When a former cricketer became the first black man to be awarded a life peerage in March 1969, a little piece of history was made in East Lancs.

And 50 years on from his ground-breaking elevation to the House of Lords, Learie Constantine, who played cricket for Nelson, is being remembered by journalists and politicians, not just in the Lancashire town he called home, but in London too.

Lord Learie, who lived in Nelson during his sporting years, was famous not just for being an international test cricketer but for his pioneering work with race relations, including being influential in the 1965 Race Relations Act.

He was recognised for his work when he was knighted in 1962, and in 1969 he became the first black man awarded a life peerage, taking the title of Baron Constantine of Maraval and Nelson, marking his connections to both Trinidad and to Pendle.

Lord Learie died in 1971 but is still remembered by many in East Lancs. A blue plaque is displayed outside his former Nelson home and his picture takes pride of place on the wall of Nelson Cricket Club.

He also has a portrait in the National Portrait Gallery, however, there is no artwork in Parliament to celebrate Lord Learie and his achievements.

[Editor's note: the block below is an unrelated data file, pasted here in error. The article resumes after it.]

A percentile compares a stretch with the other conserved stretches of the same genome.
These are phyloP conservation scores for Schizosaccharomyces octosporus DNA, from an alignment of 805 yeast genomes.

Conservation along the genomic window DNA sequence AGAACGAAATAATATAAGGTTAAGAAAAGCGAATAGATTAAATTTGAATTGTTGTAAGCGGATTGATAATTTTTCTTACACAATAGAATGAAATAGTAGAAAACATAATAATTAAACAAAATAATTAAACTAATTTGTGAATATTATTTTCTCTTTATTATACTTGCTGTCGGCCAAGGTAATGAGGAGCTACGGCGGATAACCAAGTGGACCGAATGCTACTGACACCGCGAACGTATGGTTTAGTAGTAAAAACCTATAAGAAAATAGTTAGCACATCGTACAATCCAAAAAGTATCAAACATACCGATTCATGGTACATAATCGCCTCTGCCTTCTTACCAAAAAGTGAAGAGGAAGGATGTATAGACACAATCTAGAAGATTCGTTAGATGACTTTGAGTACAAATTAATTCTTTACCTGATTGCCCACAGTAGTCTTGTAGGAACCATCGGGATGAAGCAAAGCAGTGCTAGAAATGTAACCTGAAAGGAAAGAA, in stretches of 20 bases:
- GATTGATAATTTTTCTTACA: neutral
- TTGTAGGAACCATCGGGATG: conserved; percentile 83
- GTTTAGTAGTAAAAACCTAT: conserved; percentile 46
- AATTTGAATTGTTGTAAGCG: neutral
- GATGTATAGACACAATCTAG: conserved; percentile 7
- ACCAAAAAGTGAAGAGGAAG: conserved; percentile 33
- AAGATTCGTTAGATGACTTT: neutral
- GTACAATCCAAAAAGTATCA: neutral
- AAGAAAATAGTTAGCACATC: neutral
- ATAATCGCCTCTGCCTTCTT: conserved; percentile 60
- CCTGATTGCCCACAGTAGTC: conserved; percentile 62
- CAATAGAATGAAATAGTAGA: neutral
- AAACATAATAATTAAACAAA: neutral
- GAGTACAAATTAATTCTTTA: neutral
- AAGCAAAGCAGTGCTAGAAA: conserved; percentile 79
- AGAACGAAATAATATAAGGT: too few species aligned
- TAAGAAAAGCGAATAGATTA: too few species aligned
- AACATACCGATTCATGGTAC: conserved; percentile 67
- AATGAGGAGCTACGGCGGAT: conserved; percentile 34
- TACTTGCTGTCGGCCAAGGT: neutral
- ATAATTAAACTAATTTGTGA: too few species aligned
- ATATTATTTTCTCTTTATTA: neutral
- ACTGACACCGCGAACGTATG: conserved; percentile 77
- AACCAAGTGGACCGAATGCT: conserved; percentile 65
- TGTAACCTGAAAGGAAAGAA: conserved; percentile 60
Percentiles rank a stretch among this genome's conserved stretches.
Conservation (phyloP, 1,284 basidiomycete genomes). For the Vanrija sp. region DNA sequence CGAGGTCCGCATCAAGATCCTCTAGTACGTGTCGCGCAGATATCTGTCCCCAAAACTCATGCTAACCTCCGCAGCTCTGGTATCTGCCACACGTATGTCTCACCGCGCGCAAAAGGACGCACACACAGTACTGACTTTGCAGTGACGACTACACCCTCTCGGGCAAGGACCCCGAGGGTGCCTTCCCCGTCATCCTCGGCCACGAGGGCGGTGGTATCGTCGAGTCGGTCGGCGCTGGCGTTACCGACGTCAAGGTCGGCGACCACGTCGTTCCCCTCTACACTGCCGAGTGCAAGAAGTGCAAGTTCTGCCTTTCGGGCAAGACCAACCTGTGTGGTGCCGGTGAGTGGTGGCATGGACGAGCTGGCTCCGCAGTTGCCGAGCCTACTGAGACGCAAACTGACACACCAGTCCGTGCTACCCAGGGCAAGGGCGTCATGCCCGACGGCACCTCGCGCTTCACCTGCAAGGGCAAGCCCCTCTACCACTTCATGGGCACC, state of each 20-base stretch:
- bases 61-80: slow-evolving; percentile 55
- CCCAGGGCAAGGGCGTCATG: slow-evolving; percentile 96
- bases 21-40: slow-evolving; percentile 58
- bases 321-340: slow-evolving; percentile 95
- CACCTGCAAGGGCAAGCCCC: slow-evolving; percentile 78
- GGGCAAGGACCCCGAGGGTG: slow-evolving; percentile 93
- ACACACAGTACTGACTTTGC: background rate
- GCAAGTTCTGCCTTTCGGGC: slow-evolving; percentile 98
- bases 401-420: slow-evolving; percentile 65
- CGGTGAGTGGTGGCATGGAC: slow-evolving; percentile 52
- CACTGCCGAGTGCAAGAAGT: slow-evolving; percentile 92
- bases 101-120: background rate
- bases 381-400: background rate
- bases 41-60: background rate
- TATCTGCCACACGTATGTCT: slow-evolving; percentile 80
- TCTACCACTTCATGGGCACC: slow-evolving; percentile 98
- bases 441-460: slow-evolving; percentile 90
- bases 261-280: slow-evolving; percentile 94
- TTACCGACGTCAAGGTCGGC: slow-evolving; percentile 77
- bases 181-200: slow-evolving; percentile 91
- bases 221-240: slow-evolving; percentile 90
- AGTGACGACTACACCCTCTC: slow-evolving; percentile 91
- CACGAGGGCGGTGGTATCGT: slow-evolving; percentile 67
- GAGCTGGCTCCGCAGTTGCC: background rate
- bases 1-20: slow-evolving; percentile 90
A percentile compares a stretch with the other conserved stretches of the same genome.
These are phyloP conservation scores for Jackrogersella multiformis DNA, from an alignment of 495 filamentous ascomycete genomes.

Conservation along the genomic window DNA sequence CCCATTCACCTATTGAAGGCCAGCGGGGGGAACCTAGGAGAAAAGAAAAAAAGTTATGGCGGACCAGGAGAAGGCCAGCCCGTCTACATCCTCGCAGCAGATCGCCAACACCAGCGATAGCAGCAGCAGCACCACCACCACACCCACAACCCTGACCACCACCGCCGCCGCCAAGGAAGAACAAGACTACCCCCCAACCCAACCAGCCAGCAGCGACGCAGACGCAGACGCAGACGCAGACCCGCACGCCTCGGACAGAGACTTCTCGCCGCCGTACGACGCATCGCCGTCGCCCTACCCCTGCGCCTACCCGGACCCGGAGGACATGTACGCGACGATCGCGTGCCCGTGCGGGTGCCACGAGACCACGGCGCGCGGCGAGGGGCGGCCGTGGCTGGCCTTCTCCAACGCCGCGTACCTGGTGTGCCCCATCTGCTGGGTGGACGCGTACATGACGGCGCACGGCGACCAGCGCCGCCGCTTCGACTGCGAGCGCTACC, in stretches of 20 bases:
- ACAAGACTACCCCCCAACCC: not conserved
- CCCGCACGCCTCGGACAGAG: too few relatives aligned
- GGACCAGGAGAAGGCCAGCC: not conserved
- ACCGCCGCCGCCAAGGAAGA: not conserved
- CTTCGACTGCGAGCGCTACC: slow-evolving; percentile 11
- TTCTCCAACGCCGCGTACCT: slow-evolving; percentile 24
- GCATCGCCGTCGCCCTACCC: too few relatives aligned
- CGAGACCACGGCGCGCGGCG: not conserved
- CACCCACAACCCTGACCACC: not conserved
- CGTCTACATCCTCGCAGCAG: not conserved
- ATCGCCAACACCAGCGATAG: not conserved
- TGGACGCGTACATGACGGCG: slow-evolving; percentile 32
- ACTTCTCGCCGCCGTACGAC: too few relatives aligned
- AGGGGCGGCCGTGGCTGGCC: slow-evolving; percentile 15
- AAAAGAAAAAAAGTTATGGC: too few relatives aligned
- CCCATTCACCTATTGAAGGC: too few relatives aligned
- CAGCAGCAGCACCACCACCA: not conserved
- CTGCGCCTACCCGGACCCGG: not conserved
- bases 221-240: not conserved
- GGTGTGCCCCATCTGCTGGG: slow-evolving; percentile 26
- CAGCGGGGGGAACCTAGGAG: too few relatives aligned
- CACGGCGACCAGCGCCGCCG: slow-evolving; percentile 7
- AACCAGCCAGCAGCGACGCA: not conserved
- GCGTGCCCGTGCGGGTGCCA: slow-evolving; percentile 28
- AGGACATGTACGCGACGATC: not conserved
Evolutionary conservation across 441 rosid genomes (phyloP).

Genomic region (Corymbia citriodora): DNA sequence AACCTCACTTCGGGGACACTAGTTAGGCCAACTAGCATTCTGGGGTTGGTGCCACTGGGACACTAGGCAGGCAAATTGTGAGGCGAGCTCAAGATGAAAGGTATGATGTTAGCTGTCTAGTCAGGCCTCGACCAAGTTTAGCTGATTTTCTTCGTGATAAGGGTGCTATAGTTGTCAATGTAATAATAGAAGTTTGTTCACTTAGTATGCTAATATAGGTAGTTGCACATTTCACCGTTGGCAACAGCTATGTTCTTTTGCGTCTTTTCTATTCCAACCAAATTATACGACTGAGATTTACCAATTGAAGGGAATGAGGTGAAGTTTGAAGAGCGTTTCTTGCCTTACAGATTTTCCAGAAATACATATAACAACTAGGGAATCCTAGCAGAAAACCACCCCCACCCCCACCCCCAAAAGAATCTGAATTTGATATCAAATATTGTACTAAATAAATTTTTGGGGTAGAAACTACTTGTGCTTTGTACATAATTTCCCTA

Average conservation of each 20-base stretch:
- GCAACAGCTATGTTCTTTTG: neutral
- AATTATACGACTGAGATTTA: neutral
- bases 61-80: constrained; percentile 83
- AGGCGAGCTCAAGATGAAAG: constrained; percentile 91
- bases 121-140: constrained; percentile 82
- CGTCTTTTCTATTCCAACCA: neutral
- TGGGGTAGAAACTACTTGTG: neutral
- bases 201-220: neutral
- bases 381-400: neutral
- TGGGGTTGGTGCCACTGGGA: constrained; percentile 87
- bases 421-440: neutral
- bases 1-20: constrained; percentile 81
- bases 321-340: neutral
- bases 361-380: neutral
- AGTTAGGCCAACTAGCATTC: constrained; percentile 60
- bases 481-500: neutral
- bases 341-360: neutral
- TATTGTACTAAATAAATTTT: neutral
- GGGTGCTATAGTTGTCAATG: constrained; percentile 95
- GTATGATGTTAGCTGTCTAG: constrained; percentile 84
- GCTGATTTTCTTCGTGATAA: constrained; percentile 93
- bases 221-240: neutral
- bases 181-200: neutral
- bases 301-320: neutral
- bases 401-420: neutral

Sports journalist, Brian Scovell, who used to write about Lord Learie, said: "There is an acute shortage of non-white people honoured by having a statue in this country.

"There are twelve statues in Parliament Square and the exceptions are Nelson Mandela and Mahatma Gandhi and neither worked and lived permanently in England.

"Learie worked from 1929-71 in the UK except for a brief period when he was a Minister in the Trinidadian Government before returning to become High Commissioner for Trinidad in London."

In 2017, along with Mr Scovell, Pendle MP Andrew Stephenson enquired with Mayor of London, Sadiq Khan about the possibility of a statue at Russell Square.

When this was rejected, Mr Stephenson raised the issue in Parliament.

The conservative MP said: "Given Lord Learie's role in the creation of the Race Relations Act and his place in history as the first black Lord I thought a tribute would be fitting in this anniversary year."

In December, Dr James Ford, Assistant Curator of the Parliamentary Art Collection confirmed they had had applied to borrow a bronze bust from the National Portrait Gallery on long-term loan.

And if agreed to, the bust will be displayed in the House of Lords to coincide with the 50th anniversary of Lord Learie's elevation on March 26 2019.

Mr Stephenson added: "I am delighted the Parliament will be remembering Lord Learie in 2019. Whilst the details of these activities are still being ironed out, it seems Learie won’t just be being remembered in Nelson, but in London too."